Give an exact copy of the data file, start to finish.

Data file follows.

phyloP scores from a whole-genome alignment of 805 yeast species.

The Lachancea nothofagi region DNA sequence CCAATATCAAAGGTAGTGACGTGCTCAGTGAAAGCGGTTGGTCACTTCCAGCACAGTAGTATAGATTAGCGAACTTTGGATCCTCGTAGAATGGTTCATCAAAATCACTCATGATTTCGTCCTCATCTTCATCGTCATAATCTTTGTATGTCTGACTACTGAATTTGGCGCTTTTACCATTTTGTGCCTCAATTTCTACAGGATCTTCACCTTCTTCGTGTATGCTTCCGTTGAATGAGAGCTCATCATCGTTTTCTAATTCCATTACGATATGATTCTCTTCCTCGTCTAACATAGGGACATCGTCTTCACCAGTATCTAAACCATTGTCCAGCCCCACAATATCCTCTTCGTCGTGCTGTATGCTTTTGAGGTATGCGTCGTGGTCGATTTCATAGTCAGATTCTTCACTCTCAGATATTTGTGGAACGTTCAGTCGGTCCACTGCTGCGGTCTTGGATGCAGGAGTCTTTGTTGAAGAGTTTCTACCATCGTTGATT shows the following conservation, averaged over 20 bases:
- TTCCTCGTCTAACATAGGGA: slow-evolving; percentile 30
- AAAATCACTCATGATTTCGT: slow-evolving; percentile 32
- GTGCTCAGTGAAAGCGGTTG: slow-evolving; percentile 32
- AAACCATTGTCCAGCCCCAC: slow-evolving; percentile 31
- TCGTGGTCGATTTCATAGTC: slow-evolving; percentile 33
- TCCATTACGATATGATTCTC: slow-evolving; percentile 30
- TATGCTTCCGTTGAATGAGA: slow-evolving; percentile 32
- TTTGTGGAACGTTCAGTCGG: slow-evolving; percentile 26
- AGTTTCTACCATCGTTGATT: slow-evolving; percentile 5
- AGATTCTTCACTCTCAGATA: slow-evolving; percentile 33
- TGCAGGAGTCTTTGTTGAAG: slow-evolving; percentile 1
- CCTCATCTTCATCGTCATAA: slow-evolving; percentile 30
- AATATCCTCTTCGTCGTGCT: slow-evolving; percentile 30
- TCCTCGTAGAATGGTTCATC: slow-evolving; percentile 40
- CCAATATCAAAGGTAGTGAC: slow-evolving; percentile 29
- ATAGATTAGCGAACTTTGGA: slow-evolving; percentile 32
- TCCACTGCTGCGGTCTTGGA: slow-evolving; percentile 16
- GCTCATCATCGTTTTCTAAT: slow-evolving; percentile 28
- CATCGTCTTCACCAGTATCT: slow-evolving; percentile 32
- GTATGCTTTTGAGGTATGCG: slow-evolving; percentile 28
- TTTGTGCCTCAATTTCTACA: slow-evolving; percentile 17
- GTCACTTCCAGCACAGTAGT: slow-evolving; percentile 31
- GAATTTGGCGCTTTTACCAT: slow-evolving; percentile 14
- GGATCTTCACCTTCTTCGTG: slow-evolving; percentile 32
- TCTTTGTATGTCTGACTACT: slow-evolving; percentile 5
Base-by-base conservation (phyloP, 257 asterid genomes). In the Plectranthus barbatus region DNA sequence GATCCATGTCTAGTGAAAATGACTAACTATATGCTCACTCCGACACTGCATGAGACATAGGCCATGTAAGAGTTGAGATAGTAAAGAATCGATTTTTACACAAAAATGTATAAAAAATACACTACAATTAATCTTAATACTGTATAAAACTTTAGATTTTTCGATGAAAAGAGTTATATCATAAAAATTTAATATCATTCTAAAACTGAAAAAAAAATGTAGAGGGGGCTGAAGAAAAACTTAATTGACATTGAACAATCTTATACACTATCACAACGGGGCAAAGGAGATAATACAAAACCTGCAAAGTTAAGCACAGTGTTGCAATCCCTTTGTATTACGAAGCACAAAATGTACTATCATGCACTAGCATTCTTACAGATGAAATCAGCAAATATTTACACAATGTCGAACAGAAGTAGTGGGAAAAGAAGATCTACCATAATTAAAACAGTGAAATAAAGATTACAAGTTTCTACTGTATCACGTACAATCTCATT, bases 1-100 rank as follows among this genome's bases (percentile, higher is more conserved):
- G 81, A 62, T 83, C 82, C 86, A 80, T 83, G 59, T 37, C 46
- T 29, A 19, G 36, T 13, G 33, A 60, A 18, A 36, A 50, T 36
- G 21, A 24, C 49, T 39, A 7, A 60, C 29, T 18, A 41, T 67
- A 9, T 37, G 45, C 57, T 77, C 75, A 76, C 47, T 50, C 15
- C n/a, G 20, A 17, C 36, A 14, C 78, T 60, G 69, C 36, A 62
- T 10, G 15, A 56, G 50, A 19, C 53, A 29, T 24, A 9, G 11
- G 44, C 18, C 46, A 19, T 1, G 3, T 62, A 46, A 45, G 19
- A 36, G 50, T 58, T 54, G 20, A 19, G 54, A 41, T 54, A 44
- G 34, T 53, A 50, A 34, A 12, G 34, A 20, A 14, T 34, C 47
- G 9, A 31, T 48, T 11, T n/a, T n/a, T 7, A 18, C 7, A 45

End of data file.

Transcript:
phyloP scores from a whole-genome alignment of 805 yeast species.

The Lachancea nothofagi region DNA sequence CCAATATCAAAGGTAGTGACGTGCTCAGTGAAAGCGGTTGGTCACTTCCAGCACAGTAGTATAGATTAGCGAACTTTGGATCCTCGTAGAATGGTTCATCAAAATCACTCATGATTTCGTCCTCATCTTCATCGTCATAATCTTTGTATGTCTGACTACTGAATTTGGCGCTTTTACCATTTTGTGCCTCAATTTCTACAGGATCTTCACCTTCTTCGTGTATGCTTCCGTTGAATGAGAGCTCATCATCGTTTTCTAATTCCATTACGATATGATTCTCTTCCTCGTCTAACATAGGGACATCGTCTTCACCAGTATCTAAACCATTGTCCAGCCCCACAATATCCTCTTCGTCGTGCTGTATGCTTTTGAGGTATGCGTCGTGGTCGATTTCATAGTCAGATTCTTCACTCTCAGATATTTGTGGAACGTTCAGTCGGTCCACTGCTGCGGTCTTGGATGCAGGAGTCTTTGTTGAAGAGTTTCTACCATCGTTGATT shows the following conservation, averaged over 20 bases:
- TTCCTCGTCTAACATAGGGA: slow-evolving; percentile 30
- AAAATCACTCATGATTTCGT: slow-evolving; percentile 32
- GTGCTCAGTGAAAGCGGTTG: slow-evolving; percentile 32
- AAACCATTGTCCAGCCCCAC: slow-evolving; percentile 31
- TCGTGGTCGATTTCATAGTC: slow-evolving; percentile 33
- TCCATTACGATATGATTCTC: slow-evolving; percentile 30
- TATGCTTCCGTTGAATGAGA: slow-evolving; percentile 32
- TTTGTGGAACGTTCAGTCGG: slow-evolving; percentile 26
- AGTTTCTACCATCGTTGATT: slow-evolving; percentile 5
- AGATTCTTCACTCTCAGATA: slow-evolving; percentile 33
- TGCAGGAGTCTTTGTTGAAG: slow-evolving; percentile 1
- CCTCATCTTCATCGTCATAA: slow-evolving; percentile 30
- AATATCCTCTTCGTCGTGCT: slow-evolving; percentile 30
- TCCTCGTAGAATGGTTCATC: slow-evolving; percentile 40
- CCAATATCAAAGGTAGTGAC: slow-evolving; percentile 29
- ATAGATTAGCGAACTTTGGA: slow-evolving; percentile 32
- TCCACTGCTGCGGTCTTGGA: slow-evolving; percentile 16
- GCTCATCATCGTTTTCTAAT: slow-evolving; percentile 28
- CATCGTCTTCACCAGTATCT: slow-evolving; percentile 32
- GTATGCTTTTGAGGTATGCG: slow-evolving; percentile 28
- TTTGTGCCTCAATTTCTACA: slow-evolving; percentile 17
- GTCACTTCCAGCACAGTAGT: slow-evolving; percentile 31
- GAATTTGGCGCTTTTACCAT: slow-evolving; percentile 14
- GGATCTTCACCTTCTTCGTG: slow-evolving; percentile 32
- TCTTTGTATGTCTGACTACT: slow-evolving; percentile 5
Base-by-base conservation (phyloP, 257 asterid genomes). In the Plectranthus barbatus region DNA sequence GATCCATGTCTAGTGAAAATGACTAACTATATGCTCACTCCGACACTGCATGAGACATAGGCCATGTAAGAGTTGAGATAGTAAAGAATCGATTTTTACACAAAAATGTATAAAAAATACACTACAATTAATCTTAATACTGTATAAAACTTTAGATTTTTCGATGAAAAGAGTTATATCATAAAAATTTAATATCATTCTAAAACTGAAAAAAAAATGTAGAGGGGGCTGAAGAAAAACTTAATTGACATTGAACAATCTTATACACTATCACAACGGGGCAAAGGAGATAATACAAAACCTGCAAAGTTAAGCACAGTGTTGCAATCCCTTTGTATTACGAAGCACAAAATGTACTATCATGCACTAGCATTCTTACAGATGAAATCAGCAAATATTTACACAATGTCGAACAGAAGTAGTGGGAAAAGAAGATCTACCATAATTAAAACAGTGAAATAAAGATTACAAGTTTCTACTGTATCACGTACAATCTCATT, bases 1-100 rank as follows among this genome's bases (percentile, higher is more conserved):
- G 81, A 62, T 83, C 82, C 86, A 80, T 83, G 59, T 37, C 46
- T 29, A 19, G 36, T 13, G 33, A 60, A 18, A 36, A 50, T 36
- G 21, A 24, C 49, T 39, A 7, A 60, C 29, T 18, A 41, T 67
- A 9, T 37, G 45, C 57, T 77, C 75, A 76, C 47, T 50, C 15
- C n/a, G 20, A 17, C 36, A 14, C 78, T 60, G 69, C 36, A 62
- T 10, G 15, A 56, G 50, A 19, C 53, A 29, T 24, A 9, G 11
- G 44, C 18, C 46, A 19, T 1, G 3, T 62, A 46, A 45, G 19
- A 36, G 50, T 58, T 54, G 20, A 19, G 54, A 41, T 54, A 44
- G 34, T 53, A 50, A 34, A 12, G 34, A 20, A 14, T 34, C 47
- G 9, A 31, T 48, T 11, T n/a, T n/a, T 7, A 18, C 7, A 45